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That Old Canard

Summary:
To receive a free full-text email of The Zeitgeist whenever we publish to the website, please sign up here. You’ll get two or three of these emails every week, and your email will not be shared with anyone. Ever. If there is one defining feature of high attention narrative structures, it is the crowding out of off-narrative topics and language. Since mid-March, financial media has been all-coronavirus, all-the-time. That is, with the exception of the occasional diversion into the nightmarish adjacent world of oil and gas. In the last week or so, however, we have observed a surge in “how the world will be different” language across financial media. We have observed that language in pieces nominally about other things, like earnings, guidance or the fortunes of various

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To receive a free full-text email of The Zeitgeist whenever we publish to the website, please sign up here. You’ll get two or three of these emails every week, and your email will not be shared with anyone. Ever.


That Old Canard

If there is one defining feature of high attention narrative structures, it is the crowding out of off-narrative topics and language. Since mid-March, financial media has been all-coronavirus, all-the-time. That is, with the exception of the occasional diversion into the nightmarish adjacent world of oil and gas.

In the last week or so, however, we have observed a surge in “how the world will be different” language across financial media. We have observed that language in pieces nominally about other things, like earnings, guidance or the fortunes of various industries. We have also observed that language in pieces dedicated to the idea that how we consume X will be changed forever.

Here is one that rose to the top of our Zeitgeist run this morning.

It’s a stretch to say that this piece is really about anything. It is a laundry list of companies, buzz words and CEOs that straddles that line between news, analysis and advertisement that Forbes Contributor content is all about. SEO-bait.

Now, it isn’t a new idea that the COVID-19 pandemic will “change everything about the way we do business forever”. Zoom, Amazon, Netflix and Softbank have been trading on changing sentiment about this idea for weeks. What IS new is that the language is now so ubiquitous in marketing, advertising, puff pieces, corporate statements and actual news that it is creating connections – at least on some slow virus / shutdown news days – that are as strong as the core narratives of COVID-19’s impact on the market itself. It is now common knowledge that every company must tell a story about how it will actually emerge stronger from COVID-19 than it was before.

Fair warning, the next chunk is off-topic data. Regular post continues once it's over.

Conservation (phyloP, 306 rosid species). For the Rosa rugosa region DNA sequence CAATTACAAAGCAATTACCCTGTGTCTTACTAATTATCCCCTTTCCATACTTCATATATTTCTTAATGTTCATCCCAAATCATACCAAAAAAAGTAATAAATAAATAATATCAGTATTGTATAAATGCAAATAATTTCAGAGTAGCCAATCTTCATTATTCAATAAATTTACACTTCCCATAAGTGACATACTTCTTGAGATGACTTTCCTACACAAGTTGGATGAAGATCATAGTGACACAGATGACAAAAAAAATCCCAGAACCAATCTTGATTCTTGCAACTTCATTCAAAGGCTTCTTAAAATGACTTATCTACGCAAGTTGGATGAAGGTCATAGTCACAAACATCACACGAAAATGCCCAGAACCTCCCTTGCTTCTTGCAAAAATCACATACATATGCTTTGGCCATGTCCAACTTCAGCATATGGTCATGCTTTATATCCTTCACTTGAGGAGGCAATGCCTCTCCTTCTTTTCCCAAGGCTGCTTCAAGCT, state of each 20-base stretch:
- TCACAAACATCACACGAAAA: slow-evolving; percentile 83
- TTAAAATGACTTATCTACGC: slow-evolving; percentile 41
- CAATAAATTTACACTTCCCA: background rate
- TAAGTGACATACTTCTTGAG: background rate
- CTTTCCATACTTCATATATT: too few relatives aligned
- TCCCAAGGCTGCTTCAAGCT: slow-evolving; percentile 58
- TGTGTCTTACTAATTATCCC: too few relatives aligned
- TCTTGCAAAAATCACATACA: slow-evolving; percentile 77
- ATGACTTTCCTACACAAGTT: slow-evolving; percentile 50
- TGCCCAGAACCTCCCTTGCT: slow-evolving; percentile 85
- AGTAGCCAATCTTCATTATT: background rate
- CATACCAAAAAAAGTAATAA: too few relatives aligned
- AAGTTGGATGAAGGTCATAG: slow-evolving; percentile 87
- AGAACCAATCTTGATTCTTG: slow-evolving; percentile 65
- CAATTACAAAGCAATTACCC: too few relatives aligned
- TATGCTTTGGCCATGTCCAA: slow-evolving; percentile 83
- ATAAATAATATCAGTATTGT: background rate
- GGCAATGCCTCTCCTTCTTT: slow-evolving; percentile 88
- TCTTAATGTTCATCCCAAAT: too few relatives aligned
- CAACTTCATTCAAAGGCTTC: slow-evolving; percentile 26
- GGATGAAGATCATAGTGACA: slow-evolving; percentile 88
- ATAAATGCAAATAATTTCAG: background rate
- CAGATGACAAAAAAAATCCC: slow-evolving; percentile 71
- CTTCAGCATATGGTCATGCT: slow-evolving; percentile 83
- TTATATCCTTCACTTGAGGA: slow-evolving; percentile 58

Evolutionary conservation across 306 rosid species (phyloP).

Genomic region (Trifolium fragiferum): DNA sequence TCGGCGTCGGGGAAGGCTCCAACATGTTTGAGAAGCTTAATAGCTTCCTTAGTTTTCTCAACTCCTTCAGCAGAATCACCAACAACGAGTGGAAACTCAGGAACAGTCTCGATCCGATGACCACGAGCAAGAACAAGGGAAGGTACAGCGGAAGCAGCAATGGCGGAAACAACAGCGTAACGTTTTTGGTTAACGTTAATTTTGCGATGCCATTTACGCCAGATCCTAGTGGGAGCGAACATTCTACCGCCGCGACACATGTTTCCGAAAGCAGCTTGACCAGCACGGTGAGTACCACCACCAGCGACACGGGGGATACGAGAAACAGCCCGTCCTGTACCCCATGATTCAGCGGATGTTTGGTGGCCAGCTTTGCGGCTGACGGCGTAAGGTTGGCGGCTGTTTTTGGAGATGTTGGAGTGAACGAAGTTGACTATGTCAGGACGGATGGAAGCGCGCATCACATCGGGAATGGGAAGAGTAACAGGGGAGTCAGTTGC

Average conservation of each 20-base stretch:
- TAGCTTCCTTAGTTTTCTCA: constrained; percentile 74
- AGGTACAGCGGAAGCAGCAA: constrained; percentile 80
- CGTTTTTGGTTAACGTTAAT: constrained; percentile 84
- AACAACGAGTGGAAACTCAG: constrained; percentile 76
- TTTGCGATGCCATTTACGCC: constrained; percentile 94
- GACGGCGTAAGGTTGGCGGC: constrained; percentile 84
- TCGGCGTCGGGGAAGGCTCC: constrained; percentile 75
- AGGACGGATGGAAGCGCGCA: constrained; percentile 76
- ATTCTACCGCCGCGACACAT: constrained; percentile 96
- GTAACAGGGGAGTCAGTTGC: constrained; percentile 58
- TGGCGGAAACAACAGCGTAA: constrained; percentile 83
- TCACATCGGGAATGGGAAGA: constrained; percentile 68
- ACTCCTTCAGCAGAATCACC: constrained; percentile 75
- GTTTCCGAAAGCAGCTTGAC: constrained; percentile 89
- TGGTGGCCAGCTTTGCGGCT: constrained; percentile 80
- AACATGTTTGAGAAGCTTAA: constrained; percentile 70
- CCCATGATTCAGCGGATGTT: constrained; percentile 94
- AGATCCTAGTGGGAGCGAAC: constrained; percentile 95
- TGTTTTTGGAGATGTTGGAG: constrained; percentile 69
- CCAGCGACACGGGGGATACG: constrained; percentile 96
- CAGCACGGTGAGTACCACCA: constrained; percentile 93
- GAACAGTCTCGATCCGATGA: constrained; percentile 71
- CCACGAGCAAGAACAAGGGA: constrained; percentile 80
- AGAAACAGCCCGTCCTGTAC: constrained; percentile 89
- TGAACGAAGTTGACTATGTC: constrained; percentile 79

In short, it is becoming a cartoon.

‘Cartoon’ doesn’t mean that the underlying thing being caricatured is fake or unimportant. Quite to the contrary, most cartoons are built around really emotionally charged truths. And that old canard about companies being purpose-built for the future that technology will bring us? That’s a powerful cartoon because it IS often the most important thing that some companies have to demonstrate to the market or customers, even if it’s a bit silly on its face.

Just as often, however, that same cartoon becomes the sine qua non for all companies and institutions, even those whose businesses are probably just fine the way they are. Or companies who should be thinking more expansively about how this could be an opportunity to transform things about their business that haven’t been working correctly. Or companies who should be thinking about much more important and vastly more difficult to predict second- and third-order effects of an event like this – not “does all this online services utilization during the coronavirus pandemic mean it’s the right time to make our big push into low margin robo-advisory services?”

Remember, it was last year that the institutions who will tell us that their vast experience delivering a premium online experience for a post COVID-19 world were telling us that the future was in personal, physical cafe environments in their brick-and-mortar bank branches. When something becomes a cartoon, it changes how people make decisions in the real world to fit the cartoon.

We are now in the Flooz.com phase of the “how is COVID-19 going to change the world forever” process. Be careful out there.

Rusty Guinn
Executive Vice President of Asset Management, Salient. Rusty Guinn is the executive vice president of asset management at Salient. He oversees Salient’s retail and institutional asset management business, including investment teams, products, and strategy. Rusty shares his perspective and experience as an investor on the Epsilon Theory website.

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